The LIRR's Third Track project under construction in September 2019,...

The LIRR's Third Track project under construction in September 2019, in Carle Place. Credit: Howard Schnapp

The leadership of the Rauch Foundation is passing to the next generation. Taking the helm will be my two daughters, Eva Douzinas, who will serve as president, and Ruth Douzinas, who will remain as a member of the executive committee.

The foundation will retain a small footprint on Long Island, funding a few programs with which we have partnered for many years. As a lifelong Long Islander, I will remain involved in issues affecting the region, stay active on the boards of several local institutions, and offer my expertise when requested.

However, the bulk of the foundation's focus will shift to New England, where our family has a long-standing history. It will invest in programs advancing critical life-skills education in K-12 schools, with an emphasis on health and wellness, financial literacy, and college and career planning.

Major leadership changes involve numerous issues. Our decision to change our programmatic focus reflects many years of thinking about how to address the serious health crisis taking place in this country and the lack of preparation among high school graduates for the real-world responsibilities of adulthood.

Over the past 30 years, the Rauch Foundation has focused most of its grant-making on Long Island. Initially, the focus was on addressing the needs of disadvantaged children and families through investments in early education and children’s health. The foundation gradually broadened its reach as it became apparent that any social change requires a wider systemic lens.

Then, as now, few foundations focused on the region, even though its problems were acute. As the Rauch Foundation de-emphasizes its Long Island focus, we look forward to a new generation of philanthropists stepping up to meet the region's needs; they are no less acute today, and many are the same problems that plagued Long Island 30 years ago.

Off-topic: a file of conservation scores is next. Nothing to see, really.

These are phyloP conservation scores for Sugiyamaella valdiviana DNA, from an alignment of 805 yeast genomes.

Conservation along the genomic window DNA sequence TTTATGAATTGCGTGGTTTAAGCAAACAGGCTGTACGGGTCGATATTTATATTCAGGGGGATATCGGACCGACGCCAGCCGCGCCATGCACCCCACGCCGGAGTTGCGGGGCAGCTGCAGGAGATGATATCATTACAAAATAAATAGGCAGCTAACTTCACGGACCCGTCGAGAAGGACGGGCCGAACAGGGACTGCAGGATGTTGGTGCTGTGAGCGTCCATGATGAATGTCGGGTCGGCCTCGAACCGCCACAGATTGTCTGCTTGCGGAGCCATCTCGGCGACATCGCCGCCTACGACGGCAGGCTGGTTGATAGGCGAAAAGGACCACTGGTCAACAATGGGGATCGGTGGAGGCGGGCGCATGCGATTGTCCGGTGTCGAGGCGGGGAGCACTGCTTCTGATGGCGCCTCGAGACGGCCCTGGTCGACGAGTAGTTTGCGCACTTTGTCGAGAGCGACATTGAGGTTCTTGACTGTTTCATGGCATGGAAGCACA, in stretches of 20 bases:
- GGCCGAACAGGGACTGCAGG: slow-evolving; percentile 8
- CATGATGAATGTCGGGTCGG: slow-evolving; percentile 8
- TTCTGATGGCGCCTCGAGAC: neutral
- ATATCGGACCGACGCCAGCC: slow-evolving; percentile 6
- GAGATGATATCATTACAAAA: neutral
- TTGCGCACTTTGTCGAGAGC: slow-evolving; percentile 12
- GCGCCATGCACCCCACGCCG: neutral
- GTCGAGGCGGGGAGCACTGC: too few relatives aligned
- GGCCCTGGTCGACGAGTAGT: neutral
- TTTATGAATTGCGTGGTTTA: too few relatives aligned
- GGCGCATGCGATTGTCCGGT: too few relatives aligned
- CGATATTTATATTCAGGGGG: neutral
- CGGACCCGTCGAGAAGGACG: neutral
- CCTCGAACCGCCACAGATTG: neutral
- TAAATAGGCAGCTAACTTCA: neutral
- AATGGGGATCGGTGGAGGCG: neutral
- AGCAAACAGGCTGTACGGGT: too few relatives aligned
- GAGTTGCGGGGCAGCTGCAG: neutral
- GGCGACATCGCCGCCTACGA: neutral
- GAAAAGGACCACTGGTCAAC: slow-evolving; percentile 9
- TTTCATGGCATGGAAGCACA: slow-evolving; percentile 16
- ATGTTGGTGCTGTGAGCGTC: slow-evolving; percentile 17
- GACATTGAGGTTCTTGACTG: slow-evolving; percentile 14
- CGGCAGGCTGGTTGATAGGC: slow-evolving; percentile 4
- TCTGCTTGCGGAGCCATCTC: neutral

Back then, young people were leaving the Island at three times the national rate and the previously robust manufacturing sector was moving elsewhere. Long Island’s devotion to home rule discouraged region-wide planning. Its many communities, nonprofits, government agencies and oversight jurisdictions were extremely fragmented and divided by income, race and competing interests. The epitome of this is the 124 separate school districts.

Over the years, we increasingly encouraged coalition-building and cross-sector partnerships. We helped to seed projects like Accelerate Long Island, a consortium of research institutions, universities and businesses collaborating to start new companies on Long Island. Another coalition of five environmental groups took on the issue of protecting Long Island’s drinking and surface waters. Our seed capital played a role in leveraging a $10 million state investment to devise an action plan around nitrogen mitigation. 

The Rauch Foundation is perhaps best known for our 15-year research project — the Long Island Index — which analyzed issues including education, transportation, and the loss of Long Island’s young talent. Most recognized was our research and organizing effort for building a third track on the Long Island Rail Road's Main Line, a project to be completed this year — and an example of Long Islanders working together across sectors to bring positive attention, and capital, to our region.

Finding rational solutions requires cooperation, pragmatism and constructive collaboration. It has been an honor to help foster that and to play a leadership role on Long Island. While the Rauch Foundation will be less active here, I feel confident that Long Island is a better, more collaborative place. Now it's time for new philanthropic players to step forward and become stronger community leaders.

This guest essay reflects the views of Nancy Rauch Douzinas, president of the Rauch Foundation.

This guest essay reflects the views of Nancy Rauch Douzinas, president of the Rauch Foundation.